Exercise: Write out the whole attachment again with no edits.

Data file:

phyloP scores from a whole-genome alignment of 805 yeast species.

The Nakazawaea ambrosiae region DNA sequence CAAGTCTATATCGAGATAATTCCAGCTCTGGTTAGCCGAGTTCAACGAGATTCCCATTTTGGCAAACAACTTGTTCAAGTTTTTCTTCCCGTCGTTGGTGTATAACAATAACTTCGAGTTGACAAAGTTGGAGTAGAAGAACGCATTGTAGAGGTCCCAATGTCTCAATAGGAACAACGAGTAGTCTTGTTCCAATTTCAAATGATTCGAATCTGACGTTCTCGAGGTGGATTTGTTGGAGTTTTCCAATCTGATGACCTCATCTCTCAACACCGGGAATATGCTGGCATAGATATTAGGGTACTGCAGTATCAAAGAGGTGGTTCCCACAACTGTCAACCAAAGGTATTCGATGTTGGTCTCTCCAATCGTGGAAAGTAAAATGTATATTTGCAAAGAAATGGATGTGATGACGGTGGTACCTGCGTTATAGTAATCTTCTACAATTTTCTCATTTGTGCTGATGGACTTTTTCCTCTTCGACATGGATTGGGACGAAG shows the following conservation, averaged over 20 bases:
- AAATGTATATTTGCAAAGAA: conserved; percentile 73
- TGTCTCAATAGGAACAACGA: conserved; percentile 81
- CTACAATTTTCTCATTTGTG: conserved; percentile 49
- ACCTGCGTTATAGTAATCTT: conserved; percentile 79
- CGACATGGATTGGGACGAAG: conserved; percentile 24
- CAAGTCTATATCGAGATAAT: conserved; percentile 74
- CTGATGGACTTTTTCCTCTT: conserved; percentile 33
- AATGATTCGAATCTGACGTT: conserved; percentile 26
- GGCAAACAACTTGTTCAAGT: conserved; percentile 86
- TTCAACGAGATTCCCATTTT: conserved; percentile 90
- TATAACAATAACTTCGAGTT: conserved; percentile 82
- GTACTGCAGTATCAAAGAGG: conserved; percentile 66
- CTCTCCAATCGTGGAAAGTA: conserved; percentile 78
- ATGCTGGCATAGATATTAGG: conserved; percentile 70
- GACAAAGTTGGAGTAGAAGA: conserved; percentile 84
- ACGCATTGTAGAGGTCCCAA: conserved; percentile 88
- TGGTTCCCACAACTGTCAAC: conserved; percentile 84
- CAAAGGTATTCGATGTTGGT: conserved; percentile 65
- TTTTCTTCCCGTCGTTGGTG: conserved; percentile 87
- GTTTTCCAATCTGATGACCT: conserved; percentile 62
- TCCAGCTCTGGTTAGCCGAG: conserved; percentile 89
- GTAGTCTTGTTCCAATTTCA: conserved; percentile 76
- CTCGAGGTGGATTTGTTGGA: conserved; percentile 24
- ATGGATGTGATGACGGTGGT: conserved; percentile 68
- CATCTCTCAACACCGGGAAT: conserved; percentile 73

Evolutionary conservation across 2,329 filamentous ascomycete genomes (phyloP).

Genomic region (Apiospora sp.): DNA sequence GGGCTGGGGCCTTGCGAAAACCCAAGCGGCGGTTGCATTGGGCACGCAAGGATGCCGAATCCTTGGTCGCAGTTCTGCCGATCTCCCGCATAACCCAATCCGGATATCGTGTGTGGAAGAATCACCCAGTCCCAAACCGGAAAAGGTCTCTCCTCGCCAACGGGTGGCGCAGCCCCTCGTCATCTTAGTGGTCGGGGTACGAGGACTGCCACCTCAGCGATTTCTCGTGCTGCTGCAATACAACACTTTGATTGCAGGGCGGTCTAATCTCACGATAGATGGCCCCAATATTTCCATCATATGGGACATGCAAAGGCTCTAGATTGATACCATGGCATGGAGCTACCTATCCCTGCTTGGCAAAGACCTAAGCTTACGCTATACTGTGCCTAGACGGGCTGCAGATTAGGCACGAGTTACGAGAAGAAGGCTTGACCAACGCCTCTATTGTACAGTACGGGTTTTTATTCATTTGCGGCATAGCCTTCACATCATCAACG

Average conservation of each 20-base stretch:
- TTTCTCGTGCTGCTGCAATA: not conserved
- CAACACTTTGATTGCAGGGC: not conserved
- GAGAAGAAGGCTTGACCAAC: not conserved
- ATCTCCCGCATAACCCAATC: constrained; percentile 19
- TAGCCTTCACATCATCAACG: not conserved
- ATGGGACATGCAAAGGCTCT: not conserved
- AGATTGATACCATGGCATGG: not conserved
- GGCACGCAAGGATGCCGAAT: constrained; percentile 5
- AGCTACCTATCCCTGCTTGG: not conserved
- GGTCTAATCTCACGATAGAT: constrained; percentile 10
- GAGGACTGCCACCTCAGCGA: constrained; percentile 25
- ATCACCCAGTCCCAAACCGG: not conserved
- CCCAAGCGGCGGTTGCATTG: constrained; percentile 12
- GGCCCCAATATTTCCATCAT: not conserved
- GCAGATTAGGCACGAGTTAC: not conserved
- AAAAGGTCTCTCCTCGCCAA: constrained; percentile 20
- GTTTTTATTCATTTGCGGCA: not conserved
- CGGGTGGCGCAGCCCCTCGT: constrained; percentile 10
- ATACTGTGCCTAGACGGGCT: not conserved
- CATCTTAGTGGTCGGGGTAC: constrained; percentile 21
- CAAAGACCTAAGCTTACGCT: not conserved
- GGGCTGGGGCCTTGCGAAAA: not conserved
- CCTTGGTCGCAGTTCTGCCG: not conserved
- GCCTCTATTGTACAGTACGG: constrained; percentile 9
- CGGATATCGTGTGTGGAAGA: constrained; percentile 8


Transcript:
phyloP scores from a whole-genome alignment of 805 yeast species.

The Nakazawaea ambrosiae region DNA sequence CAAGTCTATATCGAGATAATTCCAGCTCTGGTTAGCCGAGTTCAACGAGATTCCCATTTTGGCAAACAACTTGTTCAAGTTTTTCTTCCCGTCGTTGGTGTATAACAATAACTTCGAGTTGACAAAGTTGGAGTAGAAGAACGCATTGTAGAGGTCCCAATGTCTCAATAGGAACAACGAGTAGTCTTGTTCCAATTTCAAATGATTCGAATCTGACGTTCTCGAGGTGGATTTGTTGGAGTTTTCCAATCTGATGACCTCATCTCTCAACACCGGGAATATGCTGGCATAGATATTAGGGTACTGCAGTATCAAAGAGGTGGTTCCCACAACTGTCAACCAAAGGTATTCGATGTTGGTCTCTCCAATCGTGGAAAGTAAAATGTATATTTGCAAAGAAATGGATGTGATGACGGTGGTACCTGCGTTATAGTAATCTTCTACAATTTTCTCATTTGTGCTGATGGACTTTTTCCTCTTCGACATGGATTGGGACGAAG shows the following conservation, averaged over 20 bases:
- AAATGTATATTTGCAAAGAA: conserved; percentile 73
- TGTCTCAATAGGAACAACGA: conserved; percentile 81
- CTACAATTTTCTCATTTGTG: conserved; percentile 49
- ACCTGCGTTATAGTAATCTT: conserved; percentile 79
- CGACATGGATTGGGACGAAG: conserved; percentile 24
- CAAGTCTATATCGAGATAAT: conserved; percentile 74
- CTGATGGACTTTTTCCTCTT: conserved; percentile 33
- AATGATTCGAATCTGACGTT: conserved; percentile 26
- GGCAAACAACTTGTTCAAGT: conserved; percentile 86
- TTCAACGAGATTCCCATTTT: conserved; percentile 90
- TATAACAATAACTTCGAGTT: conserved; percentile 82
- GTACTGCAGTATCAAAGAGG: conserved; percentile 66
- CTCTCCAATCGTGGAAAGTA: conserved; percentile 78
- ATGCTGGCATAGATATTAGG: conserved; percentile 70
- GACAAAGTTGGAGTAGAAGA: conserved; percentile 84
- ACGCATTGTAGAGGTCCCAA: conserved; percentile 88
- TGGTTCCCACAACTGTCAAC: conserved; percentile 84
- CAAAGGTATTCGATGTTGGT: conserved; percentile 65
- TTTTCTTCCCGTCGTTGGTG: conserved; percentile 87
- GTTTTCCAATCTGATGACCT: conserved; percentile 62
- TCCAGCTCTGGTTAGCCGAG: conserved; percentile 89
- GTAGTCTTGTTCCAATTTCA: conserved; percentile 76
- CTCGAGGTGGATTTGTTGGA: conserved; percentile 24
- ATGGATGTGATGACGGTGGT: conserved; percentile 68
- CATCTCTCAACACCGGGAAT: conserved; percentile 73

Evolutionary conservation across 2,329 filamentous ascomycete genomes (phyloP).

Genomic region (Apiospora sp.): DNA sequence GGGCTGGGGCCTTGCGAAAACCCAAGCGGCGGTTGCATTGGGCACGCAAGGATGCCGAATCCTTGGTCGCAGTTCTGCCGATCTCCCGCATAACCCAATCCGGATATCGTGTGTGGAAGAATCACCCAGTCCCAAACCGGAAAAGGTCTCTCCTCGCCAACGGGTGGCGCAGCCCCTCGTCATCTTAGTGGTCGGGGTACGAGGACTGCCACCTCAGCGATTTCTCGTGCTGCTGCAATACAACACTTTGATTGCAGGGCGGTCTAATCTCACGATAGATGGCCCCAATATTTCCATCATATGGGACATGCAAAGGCTCTAGATTGATACCATGGCATGGAGCTACCTATCCCTGCTTGGCAAAGACCTAAGCTTACGCTATACTGTGCCTAGACGGGCTGCAGATTAGGCACGAGTTACGAGAAGAAGGCTTGACCAACGCCTCTATTGTACAGTACGGGTTTTTATTCATTTGCGGCATAGCCTTCACATCATCAACG

Average conservation of each 20-base stretch:
- TTTCTCGTGCTGCTGCAATA: not conserved
- CAACACTTTGATTGCAGGGC: not conserved
- GAGAAGAAGGCTTGACCAAC: not conserved
- ATCTCCCGCATAACCCAATC: constrained; percentile 19
- TAGCCTTCACATCATCAACG: not conserved
- ATGGGACATGCAAAGGCTCT: not conserved
- AGATTGATACCATGGCATGG: not conserved
- GGCACGCAAGGATGCCGAAT: constrained; percentile 5
- AGCTACCTATCCCTGCTTGG: not conserved
- GGTCTAATCTCACGATAGAT: constrained; percentile 10
- GAGGACTGCCACCTCAGCGA: constrained; percentile 25
- ATCACCCAGTCCCAAACCGG: not conserved
- CCCAAGCGGCGGTTGCATTG: constrained; percentile 12
- GGCCCCAATATTTCCATCAT: not conserved
- GCAGATTAGGCACGAGTTAC: not conserved
- AAAAGGTCTCTCCTCGCCAA: constrained; percentile 20
- GTTTTTATTCATTTGCGGCA: not conserved
- CGGGTGGCGCAGCCCCTCGT: constrained; percentile 10
- ATACTGTGCCTAGACGGGCT: not conserved
- CATCTTAGTGGTCGGGGTAC: constrained; percentile 21
- CAAAGACCTAAGCTTACGCT: not conserved
- GGGCTGGGGCCTTGCGAAAA: not conserved
- CCTTGGTCGCAGTTCTGCCG: not conserved
- GCCTCTATTGTACAGTACGG: constrained; percentile 9
- CGGATATCGTGTGTGGAAGA: constrained; percentile 8